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Thursday, 4 May 2017

Phishing: Wild reaction as personal details are obtained by internet thieves through "false links".


There is a wide report and wild reaction from users as Phishing takes over through a link that pops up online.

The report which started on Wednesday, 26th April also gave it a wide trend within hours.


According to CNN report, "The sophisticated attack looks like it is coming from a trusted source asking you to open a Google Document. If you click, it takes you to a page to open the "Google Docs" app with your Google (GOOG) account. This grants access to your email account and contacts".

Anyone who clicked on the link should check their Google App permissions and remove the one called "Google Docs."

Phishing is the attempt to obtain sensitive information such as usernames, passwords, and credit card details (and, indirectly, money), often for malicious reasons, by disguising as a trustworthy entity in an electronic communication.

It's is an attack or popular method of stealing credentials and hacking into people's emails, bank accounts or other private accounts. A hacker poses as a trusted source and sends you a malicious link.

It is still unclear how wide this attack is and it is also not clear who is behind it. It comes with a fake Google Docs app which can read your contacts and send more phishing attempts to your contacts.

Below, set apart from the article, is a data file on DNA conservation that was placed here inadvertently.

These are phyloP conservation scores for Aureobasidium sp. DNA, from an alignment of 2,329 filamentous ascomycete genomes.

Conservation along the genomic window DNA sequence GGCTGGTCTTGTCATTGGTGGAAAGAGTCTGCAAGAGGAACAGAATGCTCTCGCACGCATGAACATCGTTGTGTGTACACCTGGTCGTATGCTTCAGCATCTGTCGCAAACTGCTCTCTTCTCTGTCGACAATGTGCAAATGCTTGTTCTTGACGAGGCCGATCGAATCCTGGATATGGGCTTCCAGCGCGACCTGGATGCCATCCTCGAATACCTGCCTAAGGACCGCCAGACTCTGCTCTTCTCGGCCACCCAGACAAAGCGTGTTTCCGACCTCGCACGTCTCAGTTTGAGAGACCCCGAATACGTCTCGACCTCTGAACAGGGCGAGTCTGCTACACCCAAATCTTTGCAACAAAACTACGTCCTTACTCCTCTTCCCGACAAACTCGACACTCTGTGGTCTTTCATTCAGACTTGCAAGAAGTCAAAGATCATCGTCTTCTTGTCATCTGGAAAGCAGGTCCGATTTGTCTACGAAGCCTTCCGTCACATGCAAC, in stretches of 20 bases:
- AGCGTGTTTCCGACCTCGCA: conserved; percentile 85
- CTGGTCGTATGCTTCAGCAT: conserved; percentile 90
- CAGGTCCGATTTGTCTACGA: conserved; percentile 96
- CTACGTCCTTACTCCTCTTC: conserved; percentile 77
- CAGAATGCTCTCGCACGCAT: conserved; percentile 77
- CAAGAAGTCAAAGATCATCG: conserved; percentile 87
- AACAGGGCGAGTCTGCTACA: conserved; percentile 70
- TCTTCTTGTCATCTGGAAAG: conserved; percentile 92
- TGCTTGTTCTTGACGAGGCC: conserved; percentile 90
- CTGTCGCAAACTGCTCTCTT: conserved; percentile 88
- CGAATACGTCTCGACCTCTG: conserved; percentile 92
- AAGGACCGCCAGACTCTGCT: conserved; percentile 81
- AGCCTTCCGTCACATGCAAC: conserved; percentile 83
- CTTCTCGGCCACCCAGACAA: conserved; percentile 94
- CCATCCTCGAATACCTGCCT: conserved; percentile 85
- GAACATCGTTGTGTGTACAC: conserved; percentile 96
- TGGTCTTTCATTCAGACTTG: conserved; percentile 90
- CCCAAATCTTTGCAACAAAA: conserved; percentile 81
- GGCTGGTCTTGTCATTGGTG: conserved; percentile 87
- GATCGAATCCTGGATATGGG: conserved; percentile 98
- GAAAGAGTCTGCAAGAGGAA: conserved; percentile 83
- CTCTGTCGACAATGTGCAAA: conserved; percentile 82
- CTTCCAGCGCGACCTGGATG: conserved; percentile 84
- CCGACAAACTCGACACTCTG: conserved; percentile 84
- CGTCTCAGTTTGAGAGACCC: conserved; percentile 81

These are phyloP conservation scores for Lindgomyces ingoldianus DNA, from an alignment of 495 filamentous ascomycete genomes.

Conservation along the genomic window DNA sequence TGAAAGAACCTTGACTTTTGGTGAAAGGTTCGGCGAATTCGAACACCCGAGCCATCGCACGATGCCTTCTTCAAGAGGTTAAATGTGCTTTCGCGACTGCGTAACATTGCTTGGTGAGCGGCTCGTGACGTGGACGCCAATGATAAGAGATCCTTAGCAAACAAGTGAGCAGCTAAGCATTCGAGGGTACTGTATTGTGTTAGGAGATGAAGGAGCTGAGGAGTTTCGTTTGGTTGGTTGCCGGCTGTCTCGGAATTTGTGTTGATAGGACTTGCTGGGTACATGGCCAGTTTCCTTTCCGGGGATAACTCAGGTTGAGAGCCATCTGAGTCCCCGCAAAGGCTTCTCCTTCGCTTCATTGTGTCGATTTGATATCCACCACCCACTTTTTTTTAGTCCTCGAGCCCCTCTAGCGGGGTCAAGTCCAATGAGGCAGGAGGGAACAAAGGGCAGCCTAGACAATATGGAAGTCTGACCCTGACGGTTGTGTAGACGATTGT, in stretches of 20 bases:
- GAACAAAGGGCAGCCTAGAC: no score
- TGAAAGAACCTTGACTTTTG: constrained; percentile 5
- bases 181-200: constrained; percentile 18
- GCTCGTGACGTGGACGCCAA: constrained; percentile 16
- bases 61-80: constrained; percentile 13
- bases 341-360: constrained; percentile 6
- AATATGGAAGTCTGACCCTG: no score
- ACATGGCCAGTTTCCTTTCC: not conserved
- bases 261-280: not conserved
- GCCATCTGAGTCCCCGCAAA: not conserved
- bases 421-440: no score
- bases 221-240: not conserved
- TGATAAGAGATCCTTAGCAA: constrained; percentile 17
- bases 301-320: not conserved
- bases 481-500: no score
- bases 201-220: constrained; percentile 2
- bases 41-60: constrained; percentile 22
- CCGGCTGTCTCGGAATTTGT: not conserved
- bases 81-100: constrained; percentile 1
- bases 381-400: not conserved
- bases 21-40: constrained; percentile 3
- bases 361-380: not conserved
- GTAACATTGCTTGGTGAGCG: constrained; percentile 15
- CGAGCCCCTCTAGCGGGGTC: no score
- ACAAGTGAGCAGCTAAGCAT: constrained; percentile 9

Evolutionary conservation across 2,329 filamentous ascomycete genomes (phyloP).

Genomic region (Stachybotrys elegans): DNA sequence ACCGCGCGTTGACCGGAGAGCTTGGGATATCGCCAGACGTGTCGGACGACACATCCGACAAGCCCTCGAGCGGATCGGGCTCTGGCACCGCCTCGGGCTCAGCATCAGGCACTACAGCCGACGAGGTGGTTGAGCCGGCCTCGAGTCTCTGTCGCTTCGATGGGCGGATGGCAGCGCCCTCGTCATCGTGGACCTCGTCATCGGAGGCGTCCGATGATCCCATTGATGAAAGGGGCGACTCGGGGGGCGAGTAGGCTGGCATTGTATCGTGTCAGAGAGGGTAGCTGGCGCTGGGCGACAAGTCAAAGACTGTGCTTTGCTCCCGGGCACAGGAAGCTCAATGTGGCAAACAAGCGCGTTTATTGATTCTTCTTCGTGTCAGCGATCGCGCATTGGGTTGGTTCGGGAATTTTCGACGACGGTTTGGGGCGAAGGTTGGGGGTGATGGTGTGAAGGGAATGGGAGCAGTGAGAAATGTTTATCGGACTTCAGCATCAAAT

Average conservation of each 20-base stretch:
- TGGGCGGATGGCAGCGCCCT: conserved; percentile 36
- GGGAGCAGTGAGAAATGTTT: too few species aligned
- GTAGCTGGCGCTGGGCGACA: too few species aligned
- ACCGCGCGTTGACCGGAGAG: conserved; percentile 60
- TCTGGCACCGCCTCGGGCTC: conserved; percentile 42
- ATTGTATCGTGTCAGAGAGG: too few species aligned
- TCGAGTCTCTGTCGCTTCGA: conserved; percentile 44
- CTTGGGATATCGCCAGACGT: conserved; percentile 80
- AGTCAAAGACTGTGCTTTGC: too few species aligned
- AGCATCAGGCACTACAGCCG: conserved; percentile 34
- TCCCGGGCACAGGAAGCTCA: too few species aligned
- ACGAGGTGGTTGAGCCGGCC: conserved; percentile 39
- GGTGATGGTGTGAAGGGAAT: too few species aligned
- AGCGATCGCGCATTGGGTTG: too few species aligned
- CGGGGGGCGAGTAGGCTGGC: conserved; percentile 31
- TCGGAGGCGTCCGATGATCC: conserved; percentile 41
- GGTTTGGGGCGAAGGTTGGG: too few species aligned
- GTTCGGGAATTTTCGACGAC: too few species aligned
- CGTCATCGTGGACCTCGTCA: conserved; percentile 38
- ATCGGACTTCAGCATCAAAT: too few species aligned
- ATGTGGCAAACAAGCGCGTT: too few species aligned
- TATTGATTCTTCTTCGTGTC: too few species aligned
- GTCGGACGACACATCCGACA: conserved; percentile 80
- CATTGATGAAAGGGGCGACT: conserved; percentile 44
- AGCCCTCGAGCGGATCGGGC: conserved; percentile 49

Google is currently investigating the phishing scam. The company has advised people not to click on the link and report any phishing attempts to the company.

"We have taken action to protect users against an email impersonating Google Docs, and have disabled offending accounts," Google said in a statement. "We've removed the fake pages, pushed updates through Safe Browsing, and our abuse team is working to prevent this kind of spoofing from happening again."


Here's what happened: Hackers created a malicious app and named it "Google Docs," which looked trustworthy. Google uses an authorization system called OAuth, which uses security tokens instead of passwords to connect your Google account with third party apps. Because the malicious app looked legit, it essentially tricked users into trusting it with their security token -- which is all that was needed to access the accounts.


To save us the stress,  do not click links any how,  do not download any app that's says Google Doc for now unless you are sure about it and finally do not use the cloud.

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